A blood-basedliquid biopsy may accurately predict recurrence of human papillomavirus (HPV)-driven oropharyngeal squamous cell carcinoma following treatment, according to data presented at the 2022 Multidisciplinary Head and Neck Cancers Symposium.1
Results of the large, multi-institutional study suggest that the biomarker test of tumor tissue–modified viral HPV DNA may also detect recurrent disease earlier than imaging or other standard methods of posttreatment surveillance. Among the 80 patients (approximately 7% of the total sample) who tested positive for the biomarker during surveillance, 95% were confirmed through imaging, biopsy, and/or endoscopy to have recurrent HPV-positive disease.
Glenn J. Hanna, MD
“This is the first study to demonstrate broad clinical utility and validity of a circulating tumor biomarker in HPV-driven disease as part of routine, posttreatment surveillance in clinical practice,” said presenting author Glenn J. Hanna, MD, Director of the Center for Salivary and Rare Head and Neck Cancers at the Dana-Farber Cancer Institute. “Given these data, updated surveillance guidelines should incorporate this biomarker or at least consider it.” He added: “I would argue that these results are also generalizable to the broader head and neck community.”
As Dr. Hanna reported, approximately 20% to 25% of patients with HPV-driven cancers will relapse with potentially distant disease or locoregional recurrence. These recurrences tend to occur late in the natural history of disease and can include atypical patterns of spread at distant sites. Although current posttreatment surveillance practices rely on physical exams and imaging, Dr. Hanna noted wide variability in how physicians monitor patients in imaging follow-up. The detection of tumor-specific DNA has shown potential as a powerful yet minimally invasive diagnostic tool for several cancers, he said.
Naveris has developed an ultrasensitive digital droplet polymerase chain reaction test to quantify circulating tumor tissue–modified viral HPV DNA for five high-risk HPV subtypes known to cause cancer: HPV-16, -18, -31, -33, and -35. These biomarkers are shed during tumor degradation, said Dr. Hanna.
The primary aim of the study was to determine the positive predictive value of circulating cell-free tumor tissue–modified viral HPV DNA to identify patients with recurrent disease during surveillance as part of routine clinical practice. Dr. Hanna and colleagues reported on 1,076 patients with primary HPV-driven oropharyngeal cancers without distant disease at least 3 months after completion of standard therapy of any modality across 118 U.S. sites.
All biomarker test results were subsequently compared with provider-reported clinical disease status, which was established based on endoscopy, exam, or imaging, with biopsy confirmation when appropriate.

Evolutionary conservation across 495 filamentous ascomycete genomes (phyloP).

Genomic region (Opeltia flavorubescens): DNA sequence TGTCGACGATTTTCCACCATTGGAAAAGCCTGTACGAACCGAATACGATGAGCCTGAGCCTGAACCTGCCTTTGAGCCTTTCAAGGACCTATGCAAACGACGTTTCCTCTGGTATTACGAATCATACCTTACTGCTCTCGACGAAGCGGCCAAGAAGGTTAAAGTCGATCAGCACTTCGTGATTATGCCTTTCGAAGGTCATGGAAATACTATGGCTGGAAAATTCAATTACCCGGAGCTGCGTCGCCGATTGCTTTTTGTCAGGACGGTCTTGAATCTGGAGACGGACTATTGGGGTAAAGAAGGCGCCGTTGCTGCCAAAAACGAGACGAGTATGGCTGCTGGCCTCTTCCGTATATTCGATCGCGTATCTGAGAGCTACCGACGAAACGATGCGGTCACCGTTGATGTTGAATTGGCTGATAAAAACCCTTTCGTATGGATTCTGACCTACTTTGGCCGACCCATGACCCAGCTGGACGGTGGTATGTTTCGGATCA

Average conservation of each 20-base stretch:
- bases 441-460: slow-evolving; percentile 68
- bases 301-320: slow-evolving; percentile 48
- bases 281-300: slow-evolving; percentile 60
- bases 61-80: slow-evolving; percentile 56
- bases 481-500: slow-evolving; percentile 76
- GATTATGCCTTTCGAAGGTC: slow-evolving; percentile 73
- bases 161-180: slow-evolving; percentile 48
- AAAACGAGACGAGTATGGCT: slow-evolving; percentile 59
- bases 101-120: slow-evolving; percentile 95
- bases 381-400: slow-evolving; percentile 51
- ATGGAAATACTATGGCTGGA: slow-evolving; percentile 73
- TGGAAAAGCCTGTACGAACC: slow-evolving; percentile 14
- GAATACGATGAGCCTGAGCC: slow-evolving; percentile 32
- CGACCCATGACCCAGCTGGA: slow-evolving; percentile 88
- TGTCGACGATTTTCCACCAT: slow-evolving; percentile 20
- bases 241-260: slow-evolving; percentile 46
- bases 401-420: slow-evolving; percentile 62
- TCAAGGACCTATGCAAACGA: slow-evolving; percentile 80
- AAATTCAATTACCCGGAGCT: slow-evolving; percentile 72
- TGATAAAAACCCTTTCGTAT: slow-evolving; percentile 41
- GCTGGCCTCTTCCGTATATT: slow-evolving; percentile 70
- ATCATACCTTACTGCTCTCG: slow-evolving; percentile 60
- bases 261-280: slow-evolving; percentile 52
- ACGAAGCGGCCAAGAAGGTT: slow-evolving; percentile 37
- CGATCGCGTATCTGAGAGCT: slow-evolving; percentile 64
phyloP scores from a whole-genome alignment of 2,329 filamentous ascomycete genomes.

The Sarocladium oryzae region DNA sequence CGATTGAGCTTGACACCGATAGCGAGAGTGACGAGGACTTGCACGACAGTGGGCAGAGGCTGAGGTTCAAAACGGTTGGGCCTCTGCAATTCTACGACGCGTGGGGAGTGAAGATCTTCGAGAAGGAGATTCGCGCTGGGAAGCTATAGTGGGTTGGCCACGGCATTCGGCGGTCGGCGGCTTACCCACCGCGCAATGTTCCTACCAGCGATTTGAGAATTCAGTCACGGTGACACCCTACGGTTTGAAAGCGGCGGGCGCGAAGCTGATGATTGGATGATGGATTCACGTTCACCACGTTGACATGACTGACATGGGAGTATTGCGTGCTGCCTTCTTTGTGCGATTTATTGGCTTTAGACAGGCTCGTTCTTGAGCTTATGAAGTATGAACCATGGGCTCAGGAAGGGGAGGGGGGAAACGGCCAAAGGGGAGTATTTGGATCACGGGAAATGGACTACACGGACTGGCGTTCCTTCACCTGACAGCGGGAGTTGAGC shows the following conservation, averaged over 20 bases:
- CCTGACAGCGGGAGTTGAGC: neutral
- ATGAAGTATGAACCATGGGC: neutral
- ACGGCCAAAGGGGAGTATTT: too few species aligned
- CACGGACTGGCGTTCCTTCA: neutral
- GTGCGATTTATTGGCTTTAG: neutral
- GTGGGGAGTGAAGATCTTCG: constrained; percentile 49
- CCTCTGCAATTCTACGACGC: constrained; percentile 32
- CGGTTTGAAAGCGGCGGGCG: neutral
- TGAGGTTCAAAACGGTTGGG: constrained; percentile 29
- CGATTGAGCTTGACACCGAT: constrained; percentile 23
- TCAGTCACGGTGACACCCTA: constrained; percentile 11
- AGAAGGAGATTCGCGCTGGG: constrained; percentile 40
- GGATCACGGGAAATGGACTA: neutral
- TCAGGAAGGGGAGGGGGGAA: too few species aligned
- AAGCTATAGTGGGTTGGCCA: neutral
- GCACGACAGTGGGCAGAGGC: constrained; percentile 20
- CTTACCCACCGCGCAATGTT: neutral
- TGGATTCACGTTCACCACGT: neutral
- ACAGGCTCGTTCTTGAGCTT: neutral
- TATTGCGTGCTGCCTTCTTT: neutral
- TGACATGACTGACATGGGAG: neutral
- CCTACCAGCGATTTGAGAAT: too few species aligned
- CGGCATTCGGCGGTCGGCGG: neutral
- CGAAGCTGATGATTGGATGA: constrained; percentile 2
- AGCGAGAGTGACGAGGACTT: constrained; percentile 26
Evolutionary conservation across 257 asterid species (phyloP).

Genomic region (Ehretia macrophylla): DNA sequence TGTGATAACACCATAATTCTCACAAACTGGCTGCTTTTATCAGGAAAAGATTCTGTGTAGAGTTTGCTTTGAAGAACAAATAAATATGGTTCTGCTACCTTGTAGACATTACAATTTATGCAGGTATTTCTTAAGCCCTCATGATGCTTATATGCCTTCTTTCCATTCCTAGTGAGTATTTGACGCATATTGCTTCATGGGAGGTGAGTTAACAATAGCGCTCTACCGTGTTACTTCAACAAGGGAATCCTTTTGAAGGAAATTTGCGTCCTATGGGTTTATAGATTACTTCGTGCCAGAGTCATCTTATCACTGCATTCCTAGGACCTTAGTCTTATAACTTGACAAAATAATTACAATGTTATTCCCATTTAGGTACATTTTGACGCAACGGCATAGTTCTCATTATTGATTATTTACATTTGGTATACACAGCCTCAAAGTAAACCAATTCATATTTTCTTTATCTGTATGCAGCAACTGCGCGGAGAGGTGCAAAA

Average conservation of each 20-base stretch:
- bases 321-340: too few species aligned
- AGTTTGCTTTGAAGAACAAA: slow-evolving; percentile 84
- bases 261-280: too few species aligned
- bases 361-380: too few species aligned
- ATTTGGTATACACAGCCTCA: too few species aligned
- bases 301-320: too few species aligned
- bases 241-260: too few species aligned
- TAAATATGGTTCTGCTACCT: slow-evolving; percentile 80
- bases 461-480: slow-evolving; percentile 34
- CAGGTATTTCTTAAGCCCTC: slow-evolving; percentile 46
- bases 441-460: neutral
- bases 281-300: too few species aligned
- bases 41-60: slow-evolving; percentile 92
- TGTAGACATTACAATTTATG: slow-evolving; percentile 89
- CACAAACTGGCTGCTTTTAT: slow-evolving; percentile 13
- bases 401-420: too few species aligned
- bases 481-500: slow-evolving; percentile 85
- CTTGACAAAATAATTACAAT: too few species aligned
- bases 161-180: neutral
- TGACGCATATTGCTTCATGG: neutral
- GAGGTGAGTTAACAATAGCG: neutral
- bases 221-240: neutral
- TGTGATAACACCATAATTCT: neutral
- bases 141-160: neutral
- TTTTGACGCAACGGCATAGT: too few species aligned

Among the 1,076 patients included in the analysis, 996 results were negative, and 80 (approximately 7%) were positive for the test. Of these 80 patients, 21 tested positive for the biomarker with known clinically active disease as indicated by their provider, and 59 patients had clinically indeterminate or no evidence of disease (NED) status. Among those who tested positive for the biomarker with NED status, 55 patients later developed biopsy-proven recurrent metastatic disease. The four remaining patients are still being followed.
The presence of the biomarker was the first indicator of recurrence for 72% of the patients whose cancer returned, said Dr. -Hanna, and nearly half of recurrences (48%) occurred in patients more than 1 year after completion of therapy. The investigators have not yet established a numeric cutoff of HPV DNA fragments needed to determine the likelihood of clinically detectable disease. However, Dr. Hanna emphasized that a newly positive test result obtained during surveillance should prompt an exam and reimaging to identify recurrence early.
“Most patients had no other evidence of disease or clinically indeterminate disease status at the time of their first positive biomarker test,” he said. “Incorporating a test for [tumor tissue–modified viral] HPV DNA into routine posttreatment follow-up can enable physicians to detect recurrent cancers earlier and allow us to start recommended interventions more quickly to improve outcomes.”
DISCLOSURE: This study was supported by Naveris. Dr. Hanna has received research support from ACCRF, Actuate Therapeutics, ASCO Conquer Cancer Foundation, Bicara, Bristol Myers Squibb, Elevar, Exicure, Gateway for Cancer Research, Genentech, GlaxoSmithKline, Kartos Therapeutics, Kite Pharma, KSQ Therapeutics, Kura Oncology, NantKwest/Altor Bioscience, Regeneron, Repertoire, Sanofi Genzyme, Secura Bio, and V Foundation; and has served as a consultant or advisor and received honoraria from Bicara, Bio-Rad, Boxer Capital, Bristol Myers Squibb, Exicure, General Catalyst, Kura Oncology, Maverick Therapeutics, Merck, Naveris, Prelude, Rain Therapeutics, Regeneron, Remix, Sanofi Genzyme, and SIRPant.
1. Berger B*, Hanna GJ*, Posner M, et al: Detection of occult recurrence using circulating HPV tumor DNA among patients treated for HPV-driven oropharyngeal squamous cell carcinoma. 2022 Multidisciplinary Head and Neck Cancers Symposium. Abstract 3. Presented February 24, 2022. *First two authors contributed equally.
According to Quynh-Thu Le, MD, FACR, FASTRO, Professor and Chair of Radiation Oncology at Stanford, these results suggest that monitoring circulating human papillomavirus (HPV) DNA may lead to the detection of relapse prior to imaging. In an interview with The ASCO Post, Dr. Le also noted that...